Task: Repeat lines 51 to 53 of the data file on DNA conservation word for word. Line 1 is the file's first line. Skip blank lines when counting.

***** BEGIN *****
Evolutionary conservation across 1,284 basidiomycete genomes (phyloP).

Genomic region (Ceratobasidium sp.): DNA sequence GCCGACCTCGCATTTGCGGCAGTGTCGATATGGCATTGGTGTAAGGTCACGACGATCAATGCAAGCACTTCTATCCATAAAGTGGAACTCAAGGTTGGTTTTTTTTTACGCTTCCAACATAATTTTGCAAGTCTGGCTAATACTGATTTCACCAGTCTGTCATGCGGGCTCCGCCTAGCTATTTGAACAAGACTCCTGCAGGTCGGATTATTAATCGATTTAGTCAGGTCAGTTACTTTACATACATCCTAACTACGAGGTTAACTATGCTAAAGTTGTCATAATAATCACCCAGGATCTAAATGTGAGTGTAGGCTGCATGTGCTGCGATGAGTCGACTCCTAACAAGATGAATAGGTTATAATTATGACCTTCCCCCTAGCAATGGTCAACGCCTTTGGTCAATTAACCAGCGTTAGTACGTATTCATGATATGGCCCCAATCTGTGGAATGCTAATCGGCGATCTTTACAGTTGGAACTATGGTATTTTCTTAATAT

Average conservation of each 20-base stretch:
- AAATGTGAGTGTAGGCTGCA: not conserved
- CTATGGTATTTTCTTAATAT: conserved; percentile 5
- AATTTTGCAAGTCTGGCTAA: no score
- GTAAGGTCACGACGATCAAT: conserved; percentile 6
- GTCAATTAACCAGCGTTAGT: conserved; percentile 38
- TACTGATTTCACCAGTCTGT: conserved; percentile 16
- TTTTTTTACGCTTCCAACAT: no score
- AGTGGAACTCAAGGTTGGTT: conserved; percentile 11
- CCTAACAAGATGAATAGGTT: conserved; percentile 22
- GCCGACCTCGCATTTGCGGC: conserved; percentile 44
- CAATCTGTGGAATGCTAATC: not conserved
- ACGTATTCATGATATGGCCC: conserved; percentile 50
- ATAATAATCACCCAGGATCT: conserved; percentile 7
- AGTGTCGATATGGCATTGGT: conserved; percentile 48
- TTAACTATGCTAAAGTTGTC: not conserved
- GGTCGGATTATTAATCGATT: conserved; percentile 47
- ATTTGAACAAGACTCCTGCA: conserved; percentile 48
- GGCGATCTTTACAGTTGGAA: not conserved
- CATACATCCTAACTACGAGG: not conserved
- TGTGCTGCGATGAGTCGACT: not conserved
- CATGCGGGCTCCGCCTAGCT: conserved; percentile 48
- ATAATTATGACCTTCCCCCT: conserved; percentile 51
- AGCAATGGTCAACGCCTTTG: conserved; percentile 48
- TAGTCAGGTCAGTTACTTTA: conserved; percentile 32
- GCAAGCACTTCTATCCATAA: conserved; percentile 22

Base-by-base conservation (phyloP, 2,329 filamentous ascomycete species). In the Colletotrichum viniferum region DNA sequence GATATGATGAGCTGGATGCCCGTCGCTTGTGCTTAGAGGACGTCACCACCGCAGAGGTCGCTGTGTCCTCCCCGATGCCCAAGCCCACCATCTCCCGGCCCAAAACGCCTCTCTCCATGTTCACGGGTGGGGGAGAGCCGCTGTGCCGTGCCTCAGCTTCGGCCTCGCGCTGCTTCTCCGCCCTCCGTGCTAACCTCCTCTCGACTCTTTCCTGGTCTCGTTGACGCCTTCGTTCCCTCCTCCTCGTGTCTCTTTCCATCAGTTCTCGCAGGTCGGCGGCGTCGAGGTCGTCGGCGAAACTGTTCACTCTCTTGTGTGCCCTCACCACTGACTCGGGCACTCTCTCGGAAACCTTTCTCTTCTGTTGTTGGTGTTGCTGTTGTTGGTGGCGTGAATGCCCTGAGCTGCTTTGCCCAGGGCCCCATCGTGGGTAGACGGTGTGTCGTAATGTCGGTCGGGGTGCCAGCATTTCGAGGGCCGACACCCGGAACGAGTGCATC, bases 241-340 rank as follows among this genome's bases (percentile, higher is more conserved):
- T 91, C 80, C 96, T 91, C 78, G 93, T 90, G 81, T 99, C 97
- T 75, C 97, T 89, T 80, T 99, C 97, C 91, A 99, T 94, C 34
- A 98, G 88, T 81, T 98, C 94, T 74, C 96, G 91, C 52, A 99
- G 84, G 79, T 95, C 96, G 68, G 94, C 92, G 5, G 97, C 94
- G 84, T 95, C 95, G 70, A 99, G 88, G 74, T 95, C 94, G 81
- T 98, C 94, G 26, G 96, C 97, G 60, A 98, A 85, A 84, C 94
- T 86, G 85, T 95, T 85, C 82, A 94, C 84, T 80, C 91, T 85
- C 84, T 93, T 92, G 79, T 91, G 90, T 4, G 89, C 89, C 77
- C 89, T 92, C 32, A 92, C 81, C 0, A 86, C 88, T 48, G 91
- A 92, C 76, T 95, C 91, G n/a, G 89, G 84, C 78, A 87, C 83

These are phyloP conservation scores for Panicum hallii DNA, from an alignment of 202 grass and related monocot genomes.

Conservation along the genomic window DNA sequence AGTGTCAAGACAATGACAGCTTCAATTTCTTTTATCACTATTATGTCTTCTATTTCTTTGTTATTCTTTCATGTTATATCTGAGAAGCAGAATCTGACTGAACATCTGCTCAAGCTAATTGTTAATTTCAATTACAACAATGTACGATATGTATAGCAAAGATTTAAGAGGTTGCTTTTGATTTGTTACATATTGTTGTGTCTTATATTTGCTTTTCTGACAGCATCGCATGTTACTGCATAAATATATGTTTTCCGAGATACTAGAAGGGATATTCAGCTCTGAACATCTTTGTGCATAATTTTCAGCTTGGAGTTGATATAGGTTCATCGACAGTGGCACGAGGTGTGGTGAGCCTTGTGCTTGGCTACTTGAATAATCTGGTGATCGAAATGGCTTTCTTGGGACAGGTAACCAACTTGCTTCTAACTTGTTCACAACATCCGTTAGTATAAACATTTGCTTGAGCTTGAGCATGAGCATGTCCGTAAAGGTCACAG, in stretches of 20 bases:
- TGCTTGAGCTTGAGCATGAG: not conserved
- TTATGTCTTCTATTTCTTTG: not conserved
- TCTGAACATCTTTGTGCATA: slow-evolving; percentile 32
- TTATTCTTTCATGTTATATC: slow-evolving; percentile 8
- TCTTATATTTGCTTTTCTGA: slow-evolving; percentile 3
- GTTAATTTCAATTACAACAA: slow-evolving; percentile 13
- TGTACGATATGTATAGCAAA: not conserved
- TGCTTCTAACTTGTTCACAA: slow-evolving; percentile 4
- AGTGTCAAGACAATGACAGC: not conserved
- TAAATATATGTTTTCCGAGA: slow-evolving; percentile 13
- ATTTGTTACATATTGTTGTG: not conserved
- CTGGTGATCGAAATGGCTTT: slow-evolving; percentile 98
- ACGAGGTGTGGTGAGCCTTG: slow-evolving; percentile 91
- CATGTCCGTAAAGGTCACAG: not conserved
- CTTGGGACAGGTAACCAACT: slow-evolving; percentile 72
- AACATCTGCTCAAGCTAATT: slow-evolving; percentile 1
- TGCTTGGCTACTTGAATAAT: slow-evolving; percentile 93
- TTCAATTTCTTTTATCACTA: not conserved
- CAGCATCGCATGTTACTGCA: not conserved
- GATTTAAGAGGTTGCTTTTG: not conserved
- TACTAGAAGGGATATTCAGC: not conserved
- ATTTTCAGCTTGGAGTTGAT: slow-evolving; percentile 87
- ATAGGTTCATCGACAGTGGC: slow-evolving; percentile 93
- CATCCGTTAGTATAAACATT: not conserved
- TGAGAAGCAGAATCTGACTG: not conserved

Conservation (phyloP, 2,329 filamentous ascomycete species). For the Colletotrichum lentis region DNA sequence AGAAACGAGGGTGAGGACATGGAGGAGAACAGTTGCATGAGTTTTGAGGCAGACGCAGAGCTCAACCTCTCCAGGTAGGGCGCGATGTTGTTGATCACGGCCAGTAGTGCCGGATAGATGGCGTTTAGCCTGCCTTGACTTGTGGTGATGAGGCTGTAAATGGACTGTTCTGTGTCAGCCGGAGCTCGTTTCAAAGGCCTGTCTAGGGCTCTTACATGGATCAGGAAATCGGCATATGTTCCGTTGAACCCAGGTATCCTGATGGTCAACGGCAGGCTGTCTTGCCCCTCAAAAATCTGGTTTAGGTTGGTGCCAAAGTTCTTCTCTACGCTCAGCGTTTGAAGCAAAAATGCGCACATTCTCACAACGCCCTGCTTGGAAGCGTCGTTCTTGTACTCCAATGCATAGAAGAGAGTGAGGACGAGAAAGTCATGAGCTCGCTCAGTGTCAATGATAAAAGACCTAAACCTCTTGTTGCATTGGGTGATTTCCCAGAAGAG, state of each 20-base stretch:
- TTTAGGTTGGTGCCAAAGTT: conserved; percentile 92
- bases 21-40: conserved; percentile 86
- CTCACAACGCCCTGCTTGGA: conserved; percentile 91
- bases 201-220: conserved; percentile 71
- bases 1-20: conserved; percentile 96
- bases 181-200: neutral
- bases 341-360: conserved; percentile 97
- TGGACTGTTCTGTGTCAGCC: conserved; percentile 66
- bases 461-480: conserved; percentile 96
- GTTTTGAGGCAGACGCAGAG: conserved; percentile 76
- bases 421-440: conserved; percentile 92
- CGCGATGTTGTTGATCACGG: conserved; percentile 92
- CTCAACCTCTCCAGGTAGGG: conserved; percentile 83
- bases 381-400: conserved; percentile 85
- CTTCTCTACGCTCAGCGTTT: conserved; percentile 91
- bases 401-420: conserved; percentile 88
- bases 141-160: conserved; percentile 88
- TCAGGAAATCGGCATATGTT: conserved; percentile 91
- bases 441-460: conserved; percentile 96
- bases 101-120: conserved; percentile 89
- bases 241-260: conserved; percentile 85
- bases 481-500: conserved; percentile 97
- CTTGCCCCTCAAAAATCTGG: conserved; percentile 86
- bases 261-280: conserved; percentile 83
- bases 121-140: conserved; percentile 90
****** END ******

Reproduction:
- TAAATATATGTTTTCCGAGA: slow-evolving; percentile 13
- ATTTGTTACATATTGTTGTG: not conserved
- CTGGTGATCGAAATGGCTTT: slow-evolving; percentile 98